Although the history of coffee as a commercial crop in the region is, perhaps, only 100 years old, coffee as a garden crop used for local consumption and barter is much older and coffee drinking has long played an important role in the daily life of Mam people. Gift giving is deeply ingrained in Mam culture and a virtual requirement during even the most casual transactional encounter in order to keep things in balance. If someone comes to your house to ask your advice, for example, they will likely begin the meeting by giving you a small gift like a can of soda. Gifts can also be offered as an apology when seeking forgiveness to bring a relationship back into balance and unify stomachs. On more serious occasions, where negotiations are required to reach an agreement, there is a reciprocal gift exchange that can include moonshine and cigarettes if not precluded by religious beliefs, in which case fruit juice and candy will work. This type of exchange is analogous to a handshake and is similarly binding. Because coffee is so important to the local economy, it is perceived as a valuable gift and is usually saved for special occasions like weddings, baptisms, and going away gifts. Coffee is roasted in the same flat iron pans used for making tortillas and then brewed by boiling with sugar, much like Turkish style coffee.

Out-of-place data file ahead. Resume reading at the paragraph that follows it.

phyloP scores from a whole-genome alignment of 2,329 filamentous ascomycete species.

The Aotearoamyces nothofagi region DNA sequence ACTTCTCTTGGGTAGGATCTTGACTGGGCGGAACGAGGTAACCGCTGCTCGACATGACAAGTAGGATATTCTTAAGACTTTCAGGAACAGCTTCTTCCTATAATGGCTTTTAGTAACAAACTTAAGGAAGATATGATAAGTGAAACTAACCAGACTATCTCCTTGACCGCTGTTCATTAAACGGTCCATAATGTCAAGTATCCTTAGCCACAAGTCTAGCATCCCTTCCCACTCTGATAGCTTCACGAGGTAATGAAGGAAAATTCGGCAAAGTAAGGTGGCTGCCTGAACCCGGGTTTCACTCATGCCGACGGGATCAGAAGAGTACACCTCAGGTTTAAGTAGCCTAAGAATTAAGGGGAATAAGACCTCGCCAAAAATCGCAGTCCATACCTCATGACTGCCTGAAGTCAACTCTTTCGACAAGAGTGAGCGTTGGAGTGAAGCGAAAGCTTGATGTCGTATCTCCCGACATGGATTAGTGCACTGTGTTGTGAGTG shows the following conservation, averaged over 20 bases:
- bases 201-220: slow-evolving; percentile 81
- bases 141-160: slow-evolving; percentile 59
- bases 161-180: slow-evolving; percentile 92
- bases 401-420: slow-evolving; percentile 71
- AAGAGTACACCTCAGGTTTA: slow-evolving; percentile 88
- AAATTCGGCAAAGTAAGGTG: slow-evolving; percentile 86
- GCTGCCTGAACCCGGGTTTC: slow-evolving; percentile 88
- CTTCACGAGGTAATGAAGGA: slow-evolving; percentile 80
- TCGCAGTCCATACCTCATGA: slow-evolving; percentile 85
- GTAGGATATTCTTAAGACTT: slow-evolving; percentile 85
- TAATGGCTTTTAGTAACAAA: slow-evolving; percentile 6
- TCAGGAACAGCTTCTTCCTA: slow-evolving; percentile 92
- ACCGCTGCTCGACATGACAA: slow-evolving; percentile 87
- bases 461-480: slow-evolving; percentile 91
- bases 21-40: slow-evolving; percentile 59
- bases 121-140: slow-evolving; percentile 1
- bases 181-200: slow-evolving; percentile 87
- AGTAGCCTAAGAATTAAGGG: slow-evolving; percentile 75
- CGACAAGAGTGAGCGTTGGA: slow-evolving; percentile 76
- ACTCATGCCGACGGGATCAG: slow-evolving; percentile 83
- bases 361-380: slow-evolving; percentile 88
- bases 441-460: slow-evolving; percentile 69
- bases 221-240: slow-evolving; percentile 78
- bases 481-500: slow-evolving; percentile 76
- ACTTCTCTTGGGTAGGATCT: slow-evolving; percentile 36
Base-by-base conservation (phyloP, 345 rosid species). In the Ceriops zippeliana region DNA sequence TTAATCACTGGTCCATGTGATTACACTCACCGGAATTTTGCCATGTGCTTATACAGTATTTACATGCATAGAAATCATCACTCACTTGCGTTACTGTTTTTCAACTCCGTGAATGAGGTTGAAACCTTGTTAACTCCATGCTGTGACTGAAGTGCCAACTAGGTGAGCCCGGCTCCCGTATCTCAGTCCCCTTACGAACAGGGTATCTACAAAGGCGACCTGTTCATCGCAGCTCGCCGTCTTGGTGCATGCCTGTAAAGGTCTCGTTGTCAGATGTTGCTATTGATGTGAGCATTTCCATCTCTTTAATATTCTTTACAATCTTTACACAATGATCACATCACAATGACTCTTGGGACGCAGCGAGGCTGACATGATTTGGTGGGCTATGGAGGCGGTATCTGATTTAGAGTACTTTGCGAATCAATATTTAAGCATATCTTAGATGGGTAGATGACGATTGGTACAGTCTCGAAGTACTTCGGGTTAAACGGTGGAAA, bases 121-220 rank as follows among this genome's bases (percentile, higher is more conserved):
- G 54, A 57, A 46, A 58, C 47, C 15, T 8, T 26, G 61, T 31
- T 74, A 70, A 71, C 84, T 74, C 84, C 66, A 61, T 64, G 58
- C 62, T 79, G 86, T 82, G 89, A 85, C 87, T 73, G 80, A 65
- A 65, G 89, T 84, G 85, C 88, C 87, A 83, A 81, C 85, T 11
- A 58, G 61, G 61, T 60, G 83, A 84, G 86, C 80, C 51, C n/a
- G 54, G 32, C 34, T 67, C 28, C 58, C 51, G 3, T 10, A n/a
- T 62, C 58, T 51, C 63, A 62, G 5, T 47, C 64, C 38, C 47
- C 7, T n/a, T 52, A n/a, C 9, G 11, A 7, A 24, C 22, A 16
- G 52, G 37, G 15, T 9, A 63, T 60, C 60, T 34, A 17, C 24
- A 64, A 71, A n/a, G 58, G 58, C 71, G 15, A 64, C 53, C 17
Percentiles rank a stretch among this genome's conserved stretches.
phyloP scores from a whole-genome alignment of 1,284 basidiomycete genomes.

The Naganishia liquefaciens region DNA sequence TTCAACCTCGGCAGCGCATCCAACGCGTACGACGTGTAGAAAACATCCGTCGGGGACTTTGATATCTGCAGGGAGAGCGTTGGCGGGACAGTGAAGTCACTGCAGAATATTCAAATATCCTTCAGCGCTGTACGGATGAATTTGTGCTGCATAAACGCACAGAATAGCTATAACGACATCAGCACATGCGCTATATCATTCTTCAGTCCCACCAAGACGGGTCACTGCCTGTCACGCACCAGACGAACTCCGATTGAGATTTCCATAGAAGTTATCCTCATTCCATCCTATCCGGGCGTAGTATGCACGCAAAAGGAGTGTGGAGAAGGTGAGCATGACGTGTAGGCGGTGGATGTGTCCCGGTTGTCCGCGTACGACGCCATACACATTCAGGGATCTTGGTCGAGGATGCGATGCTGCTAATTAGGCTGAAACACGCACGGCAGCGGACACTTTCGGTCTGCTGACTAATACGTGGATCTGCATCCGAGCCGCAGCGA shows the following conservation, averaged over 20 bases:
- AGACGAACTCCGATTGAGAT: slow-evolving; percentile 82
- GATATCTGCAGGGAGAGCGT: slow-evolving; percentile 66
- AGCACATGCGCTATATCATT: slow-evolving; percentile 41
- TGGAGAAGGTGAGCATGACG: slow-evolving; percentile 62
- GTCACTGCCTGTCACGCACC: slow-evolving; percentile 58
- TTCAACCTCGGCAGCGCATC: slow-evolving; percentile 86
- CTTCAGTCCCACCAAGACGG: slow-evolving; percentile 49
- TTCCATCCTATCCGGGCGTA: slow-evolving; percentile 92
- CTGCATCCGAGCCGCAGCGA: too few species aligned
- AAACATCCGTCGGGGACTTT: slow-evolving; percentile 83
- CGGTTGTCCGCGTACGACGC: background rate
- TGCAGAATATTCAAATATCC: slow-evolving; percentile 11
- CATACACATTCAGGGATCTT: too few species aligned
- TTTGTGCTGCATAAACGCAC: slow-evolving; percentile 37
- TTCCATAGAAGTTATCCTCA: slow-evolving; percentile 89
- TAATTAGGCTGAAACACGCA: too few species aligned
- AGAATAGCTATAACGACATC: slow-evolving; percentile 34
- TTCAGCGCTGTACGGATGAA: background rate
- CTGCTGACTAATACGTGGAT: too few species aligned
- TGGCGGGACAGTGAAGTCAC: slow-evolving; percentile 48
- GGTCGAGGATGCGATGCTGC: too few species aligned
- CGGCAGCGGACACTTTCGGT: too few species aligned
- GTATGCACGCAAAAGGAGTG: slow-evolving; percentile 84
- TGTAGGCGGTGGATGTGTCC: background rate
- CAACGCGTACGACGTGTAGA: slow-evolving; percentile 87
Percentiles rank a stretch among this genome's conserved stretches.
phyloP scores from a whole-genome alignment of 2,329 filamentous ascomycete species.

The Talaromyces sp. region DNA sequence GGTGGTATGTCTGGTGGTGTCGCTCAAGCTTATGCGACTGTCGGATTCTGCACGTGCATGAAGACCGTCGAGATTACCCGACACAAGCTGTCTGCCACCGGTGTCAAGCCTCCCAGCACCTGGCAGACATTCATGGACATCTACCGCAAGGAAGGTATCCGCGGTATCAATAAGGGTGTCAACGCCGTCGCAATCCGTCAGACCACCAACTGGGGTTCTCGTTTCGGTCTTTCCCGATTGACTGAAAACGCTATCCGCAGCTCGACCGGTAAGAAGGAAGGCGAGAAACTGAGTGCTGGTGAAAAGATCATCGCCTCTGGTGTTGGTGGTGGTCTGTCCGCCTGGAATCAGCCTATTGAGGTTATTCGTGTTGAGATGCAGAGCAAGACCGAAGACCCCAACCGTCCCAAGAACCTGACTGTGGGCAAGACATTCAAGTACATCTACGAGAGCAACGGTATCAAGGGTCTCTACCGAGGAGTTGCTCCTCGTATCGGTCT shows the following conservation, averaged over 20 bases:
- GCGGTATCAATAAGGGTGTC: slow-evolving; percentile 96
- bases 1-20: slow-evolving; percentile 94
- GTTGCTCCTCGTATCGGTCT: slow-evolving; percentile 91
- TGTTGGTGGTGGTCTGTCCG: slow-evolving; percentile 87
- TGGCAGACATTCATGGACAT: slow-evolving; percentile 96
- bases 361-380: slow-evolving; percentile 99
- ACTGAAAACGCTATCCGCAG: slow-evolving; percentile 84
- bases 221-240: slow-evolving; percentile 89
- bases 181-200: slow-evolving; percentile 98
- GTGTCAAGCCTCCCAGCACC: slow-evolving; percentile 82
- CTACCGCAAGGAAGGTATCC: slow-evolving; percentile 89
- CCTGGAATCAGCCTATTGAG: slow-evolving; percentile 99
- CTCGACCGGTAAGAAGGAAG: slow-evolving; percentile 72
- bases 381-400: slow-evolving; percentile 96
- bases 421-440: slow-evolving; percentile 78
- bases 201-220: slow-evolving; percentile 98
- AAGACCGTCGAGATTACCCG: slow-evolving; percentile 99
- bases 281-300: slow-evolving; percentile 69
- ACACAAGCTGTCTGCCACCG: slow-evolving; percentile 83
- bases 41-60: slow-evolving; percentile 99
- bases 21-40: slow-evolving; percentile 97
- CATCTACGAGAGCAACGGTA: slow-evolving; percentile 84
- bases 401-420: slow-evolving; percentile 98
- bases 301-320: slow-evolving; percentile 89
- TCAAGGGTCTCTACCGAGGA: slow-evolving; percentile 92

Some researchers belief that the concept of a town square was exported to Spain, a gift of sorts from Mesoamerican cultures that later came back to the colonies as a standard element of municipal planning. The square is a common organizing principle in Mayan architecture and community, the sides facing the center. Consistent with an emphasis on the stomach as the center of the body, Maya-Mam people call the town square the “navel” of town, and their hometown the navel of the world, not because they believe it is the center of the World (creation) but because they experience it as the center of their world (place on the earth).
At the navel of your drive from Huehuetenango to Guatemala City, that is, near the half-way point or middle (niki’jin), you’ll find a resort called Bonanza La Ponderosa (named after an American TV show from the 1960’s). It is a thoroughly modern operation with lavish guest rooms, event facilities, water features, boat rides, horses, and extensive gardens. It even has a go-cart track and a zip line. At the navel of your drive from Pecos to Big Spring, Texas, near the niki’jin of your journey, you’ll find the second largest known meteor crater in North America, the Odessa Crater, created when a shower of nickel-iron meteorites slammed into the spot 62,000 years ago. Given that my choice of these two stretches of road as a somewhat off-beat introduction to my topic was half-arbitrary, the unexpected contrast between their “bellybuttons,” a modern resort in Guatemala and an ancient event in Texas, seems to me a compelling balance of circumstances as much as it is the long way around to bookending (balancing) a piece of writing where balance as an end in itself is at the stomach of the matter.
 This quote and much of what I’ve learned about the Mam people comes from a fascinating doctoral dissertation by Wesley M Collins: “Centeredness as A Cultural and Grammatical Theme in Maya-Mam” (2005). Collins also published a book on this topic in 2015: “The Heart of the Matter: Seeking the Center in Maya-Mam Language and Culture.”